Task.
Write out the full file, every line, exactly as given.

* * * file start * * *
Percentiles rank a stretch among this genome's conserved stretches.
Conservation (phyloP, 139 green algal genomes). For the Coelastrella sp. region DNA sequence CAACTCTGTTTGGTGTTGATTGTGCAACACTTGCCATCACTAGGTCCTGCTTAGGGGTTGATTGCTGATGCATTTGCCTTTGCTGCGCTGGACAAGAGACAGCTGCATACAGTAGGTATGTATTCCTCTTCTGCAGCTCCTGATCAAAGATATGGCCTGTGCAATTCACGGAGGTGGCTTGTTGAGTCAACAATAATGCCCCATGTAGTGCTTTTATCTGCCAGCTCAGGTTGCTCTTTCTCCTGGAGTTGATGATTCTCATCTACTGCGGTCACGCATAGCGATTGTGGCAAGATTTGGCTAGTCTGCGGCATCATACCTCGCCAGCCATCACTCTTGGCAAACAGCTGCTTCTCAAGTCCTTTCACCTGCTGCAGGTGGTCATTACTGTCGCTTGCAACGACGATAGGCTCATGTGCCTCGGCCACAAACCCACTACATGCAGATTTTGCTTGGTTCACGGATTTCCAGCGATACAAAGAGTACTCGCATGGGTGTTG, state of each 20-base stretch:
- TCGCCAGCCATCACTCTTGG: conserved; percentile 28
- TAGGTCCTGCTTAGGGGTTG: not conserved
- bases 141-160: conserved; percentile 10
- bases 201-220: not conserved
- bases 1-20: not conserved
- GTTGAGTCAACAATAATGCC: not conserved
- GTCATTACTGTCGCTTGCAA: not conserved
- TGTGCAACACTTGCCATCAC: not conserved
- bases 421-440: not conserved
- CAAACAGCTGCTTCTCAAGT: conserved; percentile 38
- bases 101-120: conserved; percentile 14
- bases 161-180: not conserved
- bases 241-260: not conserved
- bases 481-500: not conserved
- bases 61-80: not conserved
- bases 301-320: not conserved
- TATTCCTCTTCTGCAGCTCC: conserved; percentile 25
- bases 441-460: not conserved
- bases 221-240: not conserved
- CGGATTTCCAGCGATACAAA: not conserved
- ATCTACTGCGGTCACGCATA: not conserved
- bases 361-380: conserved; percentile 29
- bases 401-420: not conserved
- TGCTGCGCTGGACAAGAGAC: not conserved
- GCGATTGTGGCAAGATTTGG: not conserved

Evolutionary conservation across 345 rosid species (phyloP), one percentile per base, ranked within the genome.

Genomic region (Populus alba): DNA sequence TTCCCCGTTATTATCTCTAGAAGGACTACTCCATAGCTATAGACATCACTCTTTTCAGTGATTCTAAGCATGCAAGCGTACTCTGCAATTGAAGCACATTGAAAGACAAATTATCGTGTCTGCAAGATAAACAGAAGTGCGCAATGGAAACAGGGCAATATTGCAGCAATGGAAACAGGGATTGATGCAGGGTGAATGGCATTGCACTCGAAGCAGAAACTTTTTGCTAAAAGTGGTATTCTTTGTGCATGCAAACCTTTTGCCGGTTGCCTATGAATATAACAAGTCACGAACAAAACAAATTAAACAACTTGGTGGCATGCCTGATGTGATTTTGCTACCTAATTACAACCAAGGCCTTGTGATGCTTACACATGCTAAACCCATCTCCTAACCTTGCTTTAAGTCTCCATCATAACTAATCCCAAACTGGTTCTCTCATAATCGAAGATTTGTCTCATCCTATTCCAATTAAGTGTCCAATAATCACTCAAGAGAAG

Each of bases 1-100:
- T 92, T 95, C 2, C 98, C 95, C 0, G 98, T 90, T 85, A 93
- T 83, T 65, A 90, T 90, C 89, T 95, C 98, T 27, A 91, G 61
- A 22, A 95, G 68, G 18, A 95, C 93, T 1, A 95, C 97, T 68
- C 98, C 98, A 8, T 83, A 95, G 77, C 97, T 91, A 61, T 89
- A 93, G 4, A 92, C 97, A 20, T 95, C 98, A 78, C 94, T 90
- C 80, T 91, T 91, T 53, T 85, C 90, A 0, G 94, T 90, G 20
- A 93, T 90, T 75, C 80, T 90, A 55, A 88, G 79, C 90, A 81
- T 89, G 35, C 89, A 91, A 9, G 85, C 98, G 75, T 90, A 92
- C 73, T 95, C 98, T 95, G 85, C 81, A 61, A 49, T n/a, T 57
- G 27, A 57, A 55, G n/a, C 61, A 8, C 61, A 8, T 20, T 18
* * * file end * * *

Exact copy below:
Percentiles rank a stretch among this genome's conserved stretches.
Conservation (phyloP, 139 green algal genomes). For the Coelastrella sp. region DNA sequence CAACTCTGTTTGGTGTTGATTGTGCAACACTTGCCATCACTAGGTCCTGCTTAGGGGTTGATTGCTGATGCATTTGCCTTTGCTGCGCTGGACAAGAGACAGCTGCATACAGTAGGTATGTATTCCTCTTCTGCAGCTCCTGATCAAAGATATGGCCTGTGCAATTCACGGAGGTGGCTTGTTGAGTCAACAATAATGCCCCATGTAGTGCTTTTATCTGCCAGCTCAGGTTGCTCTTTCTCCTGGAGTTGATGATTCTCATCTACTGCGGTCACGCATAGCGATTGTGGCAAGATTTGGCTAGTCTGCGGCATCATACCTCGCCAGCCATCACTCTTGGCAAACAGCTGCTTCTCAAGTCCTTTCACCTGCTGCAGGTGGTCATTACTGTCGCTTGCAACGACGATAGGCTCATGTGCCTCGGCCACAAACCCACTACATGCAGATTTTGCTTGGTTCACGGATTTCCAGCGATACAAAGAGTACTCGCATGGGTGTTG, state of each 20-base stretch:
- TCGCCAGCCATCACTCTTGG: conserved; percentile 28
- TAGGTCCTGCTTAGGGGTTG: not conserved
- bases 141-160: conserved; percentile 10
- bases 201-220: not conserved
- bases 1-20: not conserved
- GTTGAGTCAACAATAATGCC: not conserved
- GTCATTACTGTCGCTTGCAA: not conserved
- TGTGCAACACTTGCCATCAC: not conserved
- bases 421-440: not conserved
- CAAACAGCTGCTTCTCAAGT: conserved; percentile 38
- bases 101-120: conserved; percentile 14
- bases 161-180: not conserved
- bases 241-260: not conserved
- bases 481-500: not conserved
- bases 61-80: not conserved
- bases 301-320: not conserved
- TATTCCTCTTCTGCAGCTCC: conserved; percentile 25
- bases 441-460: not conserved
- bases 221-240: not conserved
- CGGATTTCCAGCGATACAAA: not conserved
- ATCTACTGCGGTCACGCATA: not conserved
- bases 361-380: conserved; percentile 29
- bases 401-420: not conserved
- TGCTGCGCTGGACAAGAGAC: not conserved
- GCGATTGTGGCAAGATTTGG: not conserved

Evolutionary conservation across 345 rosid species (phyloP), one percentile per base, ranked within the genome.

Genomic region (Populus alba): DNA sequence TTCCCCGTTATTATCTCTAGAAGGACTACTCCATAGCTATAGACATCACTCTTTTCAGTGATTCTAAGCATGCAAGCGTACTCTGCAATTGAAGCACATTGAAAGACAAATTATCGTGTCTGCAAGATAAACAGAAGTGCGCAATGGAAACAGGGCAATATTGCAGCAATGGAAACAGGGATTGATGCAGGGTGAATGGCATTGCACTCGAAGCAGAAACTTTTTGCTAAAAGTGGTATTCTTTGTGCATGCAAACCTTTTGCCGGTTGCCTATGAATATAACAAGTCACGAACAAAACAAATTAAACAACTTGGTGGCATGCCTGATGTGATTTTGCTACCTAATTACAACCAAGGCCTTGTGATGCTTACACATGCTAAACCCATCTCCTAACCTTGCTTTAAGTCTCCATCATAACTAATCCCAAACTGGTTCTCTCATAATCGAAGATTTGTCTCATCCTATTCCAATTAAGTGTCCAATAATCACTCAAGAGAAG

Each of bases 1-100:
- T 92, T 95, C 2, C 98, C 95, C 0, G 98, T 90, T 85, A 93
- T 83, T 65, A 90, T 90, C 89, T 95, C 98, T 27, A 91, G 61
- A 22, A 95, G 68, G 18, A 95, C 93, T 1, A 95, C 97, T 68
- C 98, C 98, A 8, T 83, A 95, G 77, C 97, T 91, A 61, T 89
- A 93, G 4, A 92, C 97, A 20, T 95, C 98, A 78, C 94, T 90
- C 80, T 91, T 91, T 53, T 85, C 90, A 0, G 94, T 90, G 20
- A 93, T 90, T 75, C 80, T 90, A 55, A 88, G 79, C 90, A 81
- T 89, G 35, C 89, A 91, A 9, G 85, C 98, G 75, T 90, A 92
- C 73, T 95, C 98, T 95, G 85, C 81, A 61, A 49, T n/a, T 57
- G 27, A 57, A 55, G n/a, C 61, A 8, C 61, A 8, T 20, T 18